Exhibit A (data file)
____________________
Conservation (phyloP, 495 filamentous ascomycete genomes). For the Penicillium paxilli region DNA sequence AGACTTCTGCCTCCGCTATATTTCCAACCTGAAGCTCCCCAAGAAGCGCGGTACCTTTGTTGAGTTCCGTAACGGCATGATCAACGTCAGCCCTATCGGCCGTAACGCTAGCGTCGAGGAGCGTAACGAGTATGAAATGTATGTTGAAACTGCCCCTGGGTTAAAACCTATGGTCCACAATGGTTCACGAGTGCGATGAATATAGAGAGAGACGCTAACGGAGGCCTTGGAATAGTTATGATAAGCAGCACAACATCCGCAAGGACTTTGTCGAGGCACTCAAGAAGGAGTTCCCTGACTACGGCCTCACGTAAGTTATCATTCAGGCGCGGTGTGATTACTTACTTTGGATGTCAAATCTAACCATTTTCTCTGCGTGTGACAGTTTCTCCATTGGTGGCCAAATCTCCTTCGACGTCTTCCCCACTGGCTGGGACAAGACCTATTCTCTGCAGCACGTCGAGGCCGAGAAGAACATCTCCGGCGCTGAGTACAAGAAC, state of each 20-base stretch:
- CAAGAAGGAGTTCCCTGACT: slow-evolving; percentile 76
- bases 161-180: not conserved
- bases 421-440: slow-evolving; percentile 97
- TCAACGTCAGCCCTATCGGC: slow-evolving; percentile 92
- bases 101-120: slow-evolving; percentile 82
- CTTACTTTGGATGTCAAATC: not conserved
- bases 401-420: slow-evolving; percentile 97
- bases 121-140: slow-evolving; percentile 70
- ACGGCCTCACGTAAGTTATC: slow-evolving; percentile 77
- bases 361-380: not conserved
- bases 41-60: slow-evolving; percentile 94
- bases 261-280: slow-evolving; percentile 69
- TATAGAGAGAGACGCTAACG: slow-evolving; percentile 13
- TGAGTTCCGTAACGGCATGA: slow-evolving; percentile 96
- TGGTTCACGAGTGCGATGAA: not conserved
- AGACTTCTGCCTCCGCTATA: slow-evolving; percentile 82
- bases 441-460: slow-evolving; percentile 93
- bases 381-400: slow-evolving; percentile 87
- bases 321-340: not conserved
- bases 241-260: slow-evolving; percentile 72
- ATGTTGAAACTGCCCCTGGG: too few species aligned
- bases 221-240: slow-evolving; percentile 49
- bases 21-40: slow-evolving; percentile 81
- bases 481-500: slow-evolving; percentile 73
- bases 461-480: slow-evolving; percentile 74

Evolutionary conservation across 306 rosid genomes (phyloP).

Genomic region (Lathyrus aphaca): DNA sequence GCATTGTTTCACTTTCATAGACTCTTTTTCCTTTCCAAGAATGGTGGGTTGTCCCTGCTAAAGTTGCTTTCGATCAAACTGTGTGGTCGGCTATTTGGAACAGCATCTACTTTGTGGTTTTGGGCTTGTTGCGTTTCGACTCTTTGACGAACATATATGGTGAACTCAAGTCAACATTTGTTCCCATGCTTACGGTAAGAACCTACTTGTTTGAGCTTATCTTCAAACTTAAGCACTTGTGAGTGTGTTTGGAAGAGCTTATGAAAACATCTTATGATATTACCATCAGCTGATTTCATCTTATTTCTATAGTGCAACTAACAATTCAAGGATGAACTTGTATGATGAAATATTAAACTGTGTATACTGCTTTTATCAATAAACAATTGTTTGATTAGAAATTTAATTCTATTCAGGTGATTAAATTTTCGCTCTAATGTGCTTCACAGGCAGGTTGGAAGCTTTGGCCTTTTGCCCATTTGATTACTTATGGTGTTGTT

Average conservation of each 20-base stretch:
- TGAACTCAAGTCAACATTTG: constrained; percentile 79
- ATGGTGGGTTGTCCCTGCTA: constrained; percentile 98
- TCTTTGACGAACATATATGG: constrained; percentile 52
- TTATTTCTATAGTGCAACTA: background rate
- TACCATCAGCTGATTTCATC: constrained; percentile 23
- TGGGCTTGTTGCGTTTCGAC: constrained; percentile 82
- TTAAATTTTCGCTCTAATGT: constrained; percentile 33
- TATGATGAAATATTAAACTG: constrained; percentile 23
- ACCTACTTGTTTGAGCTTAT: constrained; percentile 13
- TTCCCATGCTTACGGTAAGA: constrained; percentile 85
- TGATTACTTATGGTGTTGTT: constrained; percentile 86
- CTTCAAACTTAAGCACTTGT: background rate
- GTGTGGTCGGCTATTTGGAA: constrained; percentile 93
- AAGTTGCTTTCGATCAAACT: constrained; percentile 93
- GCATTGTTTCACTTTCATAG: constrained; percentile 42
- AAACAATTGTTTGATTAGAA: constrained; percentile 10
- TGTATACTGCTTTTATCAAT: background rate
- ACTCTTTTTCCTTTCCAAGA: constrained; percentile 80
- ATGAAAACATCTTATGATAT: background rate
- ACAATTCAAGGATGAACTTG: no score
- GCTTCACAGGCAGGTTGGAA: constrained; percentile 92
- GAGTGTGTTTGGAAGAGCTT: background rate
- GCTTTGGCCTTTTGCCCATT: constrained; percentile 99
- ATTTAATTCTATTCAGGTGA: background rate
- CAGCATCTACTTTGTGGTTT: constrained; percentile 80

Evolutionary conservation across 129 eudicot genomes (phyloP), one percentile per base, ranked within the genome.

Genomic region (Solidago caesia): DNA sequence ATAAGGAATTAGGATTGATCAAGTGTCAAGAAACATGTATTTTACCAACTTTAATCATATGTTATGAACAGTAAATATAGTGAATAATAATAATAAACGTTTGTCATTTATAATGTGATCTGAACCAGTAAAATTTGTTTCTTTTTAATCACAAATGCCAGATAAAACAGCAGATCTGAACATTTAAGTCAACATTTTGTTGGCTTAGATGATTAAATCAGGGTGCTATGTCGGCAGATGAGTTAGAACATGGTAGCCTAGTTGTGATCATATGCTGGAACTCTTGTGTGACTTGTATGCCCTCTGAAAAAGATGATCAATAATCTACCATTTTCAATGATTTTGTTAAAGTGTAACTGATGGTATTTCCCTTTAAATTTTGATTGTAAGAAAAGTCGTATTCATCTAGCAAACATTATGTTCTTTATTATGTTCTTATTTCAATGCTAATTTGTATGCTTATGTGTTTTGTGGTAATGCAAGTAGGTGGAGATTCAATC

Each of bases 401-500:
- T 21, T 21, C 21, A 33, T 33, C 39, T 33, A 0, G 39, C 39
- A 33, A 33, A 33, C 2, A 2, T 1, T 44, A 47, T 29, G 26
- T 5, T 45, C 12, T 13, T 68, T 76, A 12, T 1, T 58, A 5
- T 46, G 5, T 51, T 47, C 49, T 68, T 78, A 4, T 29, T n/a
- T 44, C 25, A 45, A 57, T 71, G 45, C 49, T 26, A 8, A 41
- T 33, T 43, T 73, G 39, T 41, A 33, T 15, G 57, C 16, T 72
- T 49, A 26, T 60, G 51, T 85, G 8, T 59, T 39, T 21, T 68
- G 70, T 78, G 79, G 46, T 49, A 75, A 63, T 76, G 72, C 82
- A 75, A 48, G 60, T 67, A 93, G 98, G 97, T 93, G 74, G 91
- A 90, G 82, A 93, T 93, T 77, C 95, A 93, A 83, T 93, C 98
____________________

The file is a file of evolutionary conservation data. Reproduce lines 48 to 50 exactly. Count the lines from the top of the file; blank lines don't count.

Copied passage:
- ATGAAAACATCTTATGATAT: background rate
- ACAATTCAAGGATGAACTTG: no score
- GCTTCACAGGCAGGTTGGAA: constrained; percentile 92